With regard to the recent leaks of private celebrity photos, the moral and sociological dimensions have already been addressed by people more intelligent and eloquent than myself, and I defer to their statements. Additionally, the examination of the technology and subculture from which the breach came has been adroitly handled as well. Personally, I think the whole thing is gross — and frustratingly typical.
If you take anything away from this mess, I hope it is this: Everyone is at risk. The people who want to destroy your privacy and security have lots of powerful, easily obtainable tools at their disposal, and your protection from them is practically nil. If you have never been the victim of data or identity theft, it’s only because there are so many other potential victims out there that the crooks just haven’t gotten around to you yet. (Or you never had an angry ex-boyfriend.)
How does security technology get better? By responding to the last intrusion when it’s already too late for the poor victims. The victims are collateral damage, sucks to be them, and the rest of us get to download a new Windows or iTunes (or whatever) update, which is pointless because the crackers have moved on. Thus, the cracker will always be a step ahead of the target.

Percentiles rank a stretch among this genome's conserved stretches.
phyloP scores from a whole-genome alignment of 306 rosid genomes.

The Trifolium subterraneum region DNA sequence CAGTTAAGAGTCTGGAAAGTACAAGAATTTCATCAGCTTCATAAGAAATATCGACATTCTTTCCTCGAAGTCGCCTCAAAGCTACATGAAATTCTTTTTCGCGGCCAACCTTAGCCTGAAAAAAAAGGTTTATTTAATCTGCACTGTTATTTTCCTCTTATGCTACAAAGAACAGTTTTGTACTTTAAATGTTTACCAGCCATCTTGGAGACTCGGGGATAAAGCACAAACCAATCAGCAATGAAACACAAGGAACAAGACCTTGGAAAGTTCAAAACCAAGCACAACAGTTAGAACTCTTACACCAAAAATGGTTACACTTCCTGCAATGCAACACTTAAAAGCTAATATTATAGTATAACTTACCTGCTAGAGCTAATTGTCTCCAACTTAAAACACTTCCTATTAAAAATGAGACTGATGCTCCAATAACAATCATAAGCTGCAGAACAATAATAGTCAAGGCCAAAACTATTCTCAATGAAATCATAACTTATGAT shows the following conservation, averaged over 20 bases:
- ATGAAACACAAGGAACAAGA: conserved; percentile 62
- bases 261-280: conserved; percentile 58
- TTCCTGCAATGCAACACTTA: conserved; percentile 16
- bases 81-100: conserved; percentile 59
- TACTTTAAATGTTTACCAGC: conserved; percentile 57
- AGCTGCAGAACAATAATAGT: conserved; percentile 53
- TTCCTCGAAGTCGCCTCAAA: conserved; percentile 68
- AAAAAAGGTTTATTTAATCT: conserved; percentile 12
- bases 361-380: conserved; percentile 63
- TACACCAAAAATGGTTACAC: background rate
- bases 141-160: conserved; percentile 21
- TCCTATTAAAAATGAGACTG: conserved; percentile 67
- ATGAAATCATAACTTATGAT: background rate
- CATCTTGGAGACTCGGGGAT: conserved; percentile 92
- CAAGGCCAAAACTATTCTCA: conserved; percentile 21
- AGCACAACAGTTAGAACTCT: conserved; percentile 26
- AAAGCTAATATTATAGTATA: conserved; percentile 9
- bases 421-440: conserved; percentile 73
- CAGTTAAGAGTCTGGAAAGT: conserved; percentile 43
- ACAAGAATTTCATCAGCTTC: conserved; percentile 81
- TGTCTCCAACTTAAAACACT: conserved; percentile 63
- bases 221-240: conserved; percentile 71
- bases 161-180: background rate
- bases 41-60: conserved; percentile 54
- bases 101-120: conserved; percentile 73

Yes, of course there are things you can do to mitigate the risks of being online, but the bad guys know exactly what people are doing to protect themselves (they’re probably doing the same things themselves, and a lot more besides), and they’re working every minute of every day on making those protections useless.
Is the answer to go completely offline, then? Good luck with that. Some countries are talking about classifying Internet access as a basic right — a good sign that such access is pretty difficult to do without. And while this might keep your naughty bits from showing up on the web, your bank, your realtor, your employer, your phone company, your insurance company — all of these business have loads of information about you that’s worth stealing, and all of them are online with it even if you smashed up your laptop with a hammer.
There needs to be a paradigm shift in privacy protection and security. I don’t know what it should be or what it should look like, but something tells me that if we can’t rely on prevention, we need to get a whole lot better at recovery. How do that I don’t know, and is probably a different hasty rant in any case.
PS: Excuse the obfuscation of a normally innocuous word in the title there, but if you track top search terms at all, you’ll understand. There’s certain kinds of traffic that I don’t want.